On the formation of vertical vortices in the atmosphere.
Kanak, Katharine Marie.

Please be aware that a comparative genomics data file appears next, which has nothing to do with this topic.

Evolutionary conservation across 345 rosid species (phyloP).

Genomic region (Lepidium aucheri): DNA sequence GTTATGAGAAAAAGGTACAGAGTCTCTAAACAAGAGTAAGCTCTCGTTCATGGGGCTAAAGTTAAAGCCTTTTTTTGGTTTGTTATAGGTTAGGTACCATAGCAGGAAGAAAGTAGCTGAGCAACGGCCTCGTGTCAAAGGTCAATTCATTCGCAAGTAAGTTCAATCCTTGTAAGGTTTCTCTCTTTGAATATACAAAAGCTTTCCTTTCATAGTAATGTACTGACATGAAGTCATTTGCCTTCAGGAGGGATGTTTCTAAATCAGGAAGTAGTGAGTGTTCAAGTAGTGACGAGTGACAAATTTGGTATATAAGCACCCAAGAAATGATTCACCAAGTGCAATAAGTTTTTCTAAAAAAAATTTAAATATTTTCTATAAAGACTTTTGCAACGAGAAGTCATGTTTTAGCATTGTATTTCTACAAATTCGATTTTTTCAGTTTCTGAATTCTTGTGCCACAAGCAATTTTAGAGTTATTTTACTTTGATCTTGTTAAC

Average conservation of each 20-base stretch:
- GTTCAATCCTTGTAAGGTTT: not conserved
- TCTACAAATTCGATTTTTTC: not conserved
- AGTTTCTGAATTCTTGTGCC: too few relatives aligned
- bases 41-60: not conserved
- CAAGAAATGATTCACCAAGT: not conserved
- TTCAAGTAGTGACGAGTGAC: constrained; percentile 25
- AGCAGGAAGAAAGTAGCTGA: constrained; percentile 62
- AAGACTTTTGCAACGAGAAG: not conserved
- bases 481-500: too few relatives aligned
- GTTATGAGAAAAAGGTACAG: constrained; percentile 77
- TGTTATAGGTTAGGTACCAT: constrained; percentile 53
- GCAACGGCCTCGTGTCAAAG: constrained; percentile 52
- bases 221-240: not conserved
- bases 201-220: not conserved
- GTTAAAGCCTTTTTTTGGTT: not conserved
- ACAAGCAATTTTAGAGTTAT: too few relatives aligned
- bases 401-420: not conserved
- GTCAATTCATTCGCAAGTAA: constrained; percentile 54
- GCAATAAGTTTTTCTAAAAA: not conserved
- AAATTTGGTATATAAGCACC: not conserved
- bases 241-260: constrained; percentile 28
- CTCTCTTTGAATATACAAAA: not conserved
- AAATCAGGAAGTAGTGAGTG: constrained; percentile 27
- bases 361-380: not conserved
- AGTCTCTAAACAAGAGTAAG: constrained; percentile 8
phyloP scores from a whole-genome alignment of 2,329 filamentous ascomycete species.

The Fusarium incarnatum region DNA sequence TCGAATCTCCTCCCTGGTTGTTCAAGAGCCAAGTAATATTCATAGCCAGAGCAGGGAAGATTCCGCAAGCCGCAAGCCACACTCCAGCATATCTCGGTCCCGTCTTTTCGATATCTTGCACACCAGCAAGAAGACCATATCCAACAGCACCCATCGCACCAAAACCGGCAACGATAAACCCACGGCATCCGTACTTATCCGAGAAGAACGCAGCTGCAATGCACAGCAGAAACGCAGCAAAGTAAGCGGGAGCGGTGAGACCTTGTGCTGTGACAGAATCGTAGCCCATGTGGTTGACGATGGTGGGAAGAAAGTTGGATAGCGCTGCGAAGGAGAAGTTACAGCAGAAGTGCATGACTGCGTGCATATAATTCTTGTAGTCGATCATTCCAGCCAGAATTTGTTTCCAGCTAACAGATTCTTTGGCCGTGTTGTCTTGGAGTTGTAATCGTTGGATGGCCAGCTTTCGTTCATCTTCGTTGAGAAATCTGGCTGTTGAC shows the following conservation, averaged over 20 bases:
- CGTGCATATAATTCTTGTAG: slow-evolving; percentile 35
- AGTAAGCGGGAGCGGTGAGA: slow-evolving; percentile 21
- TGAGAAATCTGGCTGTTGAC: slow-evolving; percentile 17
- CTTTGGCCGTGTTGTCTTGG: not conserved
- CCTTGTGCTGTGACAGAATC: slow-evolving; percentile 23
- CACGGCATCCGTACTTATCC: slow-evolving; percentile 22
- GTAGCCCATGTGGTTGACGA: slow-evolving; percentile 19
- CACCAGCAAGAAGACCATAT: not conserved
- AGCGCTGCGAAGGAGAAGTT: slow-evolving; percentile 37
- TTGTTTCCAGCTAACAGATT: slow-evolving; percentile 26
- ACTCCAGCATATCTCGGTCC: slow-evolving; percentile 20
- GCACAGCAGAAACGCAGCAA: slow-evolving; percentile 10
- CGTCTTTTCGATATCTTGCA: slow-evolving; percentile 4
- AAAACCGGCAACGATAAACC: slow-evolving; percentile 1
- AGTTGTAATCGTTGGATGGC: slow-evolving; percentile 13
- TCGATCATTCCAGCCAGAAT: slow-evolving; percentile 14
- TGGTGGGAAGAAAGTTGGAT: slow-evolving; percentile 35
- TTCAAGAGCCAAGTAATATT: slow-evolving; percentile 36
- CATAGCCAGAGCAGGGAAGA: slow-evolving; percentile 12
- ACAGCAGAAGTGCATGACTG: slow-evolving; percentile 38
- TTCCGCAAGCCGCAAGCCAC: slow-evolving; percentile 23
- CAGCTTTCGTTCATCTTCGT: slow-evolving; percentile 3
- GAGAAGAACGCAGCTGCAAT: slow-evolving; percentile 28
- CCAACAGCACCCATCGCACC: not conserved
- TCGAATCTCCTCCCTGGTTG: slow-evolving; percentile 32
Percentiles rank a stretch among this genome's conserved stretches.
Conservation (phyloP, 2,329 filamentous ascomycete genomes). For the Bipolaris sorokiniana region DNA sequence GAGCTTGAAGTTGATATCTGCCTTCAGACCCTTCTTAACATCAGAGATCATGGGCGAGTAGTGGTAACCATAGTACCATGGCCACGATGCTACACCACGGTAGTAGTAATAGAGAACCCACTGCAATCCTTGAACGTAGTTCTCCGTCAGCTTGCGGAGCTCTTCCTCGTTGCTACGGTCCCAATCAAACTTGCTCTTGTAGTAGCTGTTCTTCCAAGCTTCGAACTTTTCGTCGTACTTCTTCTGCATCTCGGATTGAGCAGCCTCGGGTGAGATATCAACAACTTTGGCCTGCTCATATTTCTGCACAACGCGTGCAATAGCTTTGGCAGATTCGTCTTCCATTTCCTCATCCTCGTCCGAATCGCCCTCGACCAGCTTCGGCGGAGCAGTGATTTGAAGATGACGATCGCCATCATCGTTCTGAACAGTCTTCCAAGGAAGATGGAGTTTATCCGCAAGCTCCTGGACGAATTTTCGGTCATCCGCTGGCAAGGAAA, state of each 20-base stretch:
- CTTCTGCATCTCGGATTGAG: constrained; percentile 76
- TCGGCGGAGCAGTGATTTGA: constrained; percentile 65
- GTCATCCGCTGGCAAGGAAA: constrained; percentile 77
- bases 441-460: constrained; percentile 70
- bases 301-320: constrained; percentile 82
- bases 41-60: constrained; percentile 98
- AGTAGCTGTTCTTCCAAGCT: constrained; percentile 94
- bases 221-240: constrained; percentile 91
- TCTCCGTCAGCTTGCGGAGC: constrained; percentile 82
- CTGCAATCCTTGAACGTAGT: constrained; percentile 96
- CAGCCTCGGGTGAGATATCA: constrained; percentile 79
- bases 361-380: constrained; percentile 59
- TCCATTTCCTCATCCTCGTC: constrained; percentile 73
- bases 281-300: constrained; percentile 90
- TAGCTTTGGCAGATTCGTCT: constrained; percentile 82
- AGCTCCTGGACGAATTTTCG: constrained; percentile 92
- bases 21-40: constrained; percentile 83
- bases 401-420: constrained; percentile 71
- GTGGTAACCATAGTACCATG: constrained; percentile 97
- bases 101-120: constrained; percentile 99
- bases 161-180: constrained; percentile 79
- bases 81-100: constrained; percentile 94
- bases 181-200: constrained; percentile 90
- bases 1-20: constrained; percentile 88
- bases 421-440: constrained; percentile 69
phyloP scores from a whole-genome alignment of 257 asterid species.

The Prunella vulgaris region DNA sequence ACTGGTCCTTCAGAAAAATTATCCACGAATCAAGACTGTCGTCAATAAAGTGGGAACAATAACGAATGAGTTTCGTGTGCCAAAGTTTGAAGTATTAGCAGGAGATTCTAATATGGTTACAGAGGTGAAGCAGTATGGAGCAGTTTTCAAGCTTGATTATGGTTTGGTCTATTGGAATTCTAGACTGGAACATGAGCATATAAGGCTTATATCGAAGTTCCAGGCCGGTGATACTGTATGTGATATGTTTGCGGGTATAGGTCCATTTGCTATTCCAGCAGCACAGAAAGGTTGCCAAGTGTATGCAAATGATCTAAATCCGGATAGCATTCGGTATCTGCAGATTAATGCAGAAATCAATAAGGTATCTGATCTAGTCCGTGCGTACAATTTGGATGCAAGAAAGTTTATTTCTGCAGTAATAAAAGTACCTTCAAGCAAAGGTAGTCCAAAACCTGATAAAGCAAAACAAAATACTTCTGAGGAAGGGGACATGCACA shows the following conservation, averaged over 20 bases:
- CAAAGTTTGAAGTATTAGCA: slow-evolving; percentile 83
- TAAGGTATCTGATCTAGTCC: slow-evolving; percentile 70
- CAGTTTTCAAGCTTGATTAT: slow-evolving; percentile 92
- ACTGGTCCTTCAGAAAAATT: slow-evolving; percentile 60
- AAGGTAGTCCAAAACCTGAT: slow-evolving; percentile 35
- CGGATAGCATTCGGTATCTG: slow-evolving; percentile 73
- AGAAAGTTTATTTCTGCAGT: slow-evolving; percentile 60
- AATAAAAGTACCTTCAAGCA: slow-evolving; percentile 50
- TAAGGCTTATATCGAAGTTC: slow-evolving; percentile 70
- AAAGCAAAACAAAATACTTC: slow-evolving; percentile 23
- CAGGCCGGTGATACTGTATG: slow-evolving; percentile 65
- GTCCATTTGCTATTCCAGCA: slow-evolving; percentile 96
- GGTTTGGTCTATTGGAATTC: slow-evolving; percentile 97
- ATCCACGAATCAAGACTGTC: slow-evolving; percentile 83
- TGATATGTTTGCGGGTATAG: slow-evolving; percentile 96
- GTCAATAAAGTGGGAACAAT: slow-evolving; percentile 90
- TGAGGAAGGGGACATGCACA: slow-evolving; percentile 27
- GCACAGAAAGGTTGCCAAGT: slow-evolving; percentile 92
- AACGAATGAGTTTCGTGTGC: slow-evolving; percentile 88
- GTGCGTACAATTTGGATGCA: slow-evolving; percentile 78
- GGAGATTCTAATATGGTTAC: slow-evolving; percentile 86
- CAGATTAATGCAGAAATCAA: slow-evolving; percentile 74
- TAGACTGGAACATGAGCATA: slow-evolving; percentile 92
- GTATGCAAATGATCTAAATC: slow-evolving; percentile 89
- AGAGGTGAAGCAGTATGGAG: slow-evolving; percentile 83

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This dissertation reports on two semi-independent studies of rotating atmospheric convection. The first is an analytical investigation of the linear stability and structure of convection in a mean circular shear. The study is intended to complement the classical theoretical work of Asai and to extend the Lilly and Davies-Jones Beltrami solutions to consider the effects of buoyancy on disturbance helicity. The method of normal modes is used to analyze the Boussinesq equations with periodic lateral boundary conditions and free-slip, rigid vertical boundary conditions. The most unstable modes are found to be transverse to the shear vector at the channel center. At small Richardson numbers, the most unstable modes are highly helical with helicity obtained from the mean flow, but disturbance helicity decreases rapidly for Richardson numbers greater than unity. The second study is a numerical investigation of the formation of vertical vortices in the convective boundary layer. In Nature, these vortices are typically made visible by the presence of dust or other particulates. Observations indicate that such vortices may be occurring, even in the absence of visible tracers. If boundary layer vertical vortices are therefore ubiquitous in the atmosphere, they may play an important role in boundary layer transports and evolution. However, these convective vertical vortices have not often been pointed out in laboratory or numerical simulations. Large-eddy simulations of convection, in the absence of imposed mean wind or other sources of angular momentum, are performed for the purpose of investigating boundary layer vertical vortex formation. The simulations are designed to resolve boundary layer convective cells and embedded smaller-scale horizontal circulations. Simulated vertical vortices form rather readily at the vertices of polygonal convective rings, where updrafts are locally maximized. Although they have larger horizontal scale, these vortices have vertical structure similar to observed dust devils. The results indicate that boundary layer vertical vortices can form in the absence of surface or temperature inhomogeneities or imposed sources of angular momentum. In at least one case that is examined, the boundary layer height is elevated in the vicinity of a vortex. Possible mechanisms for vertical vortex formation are discussed.
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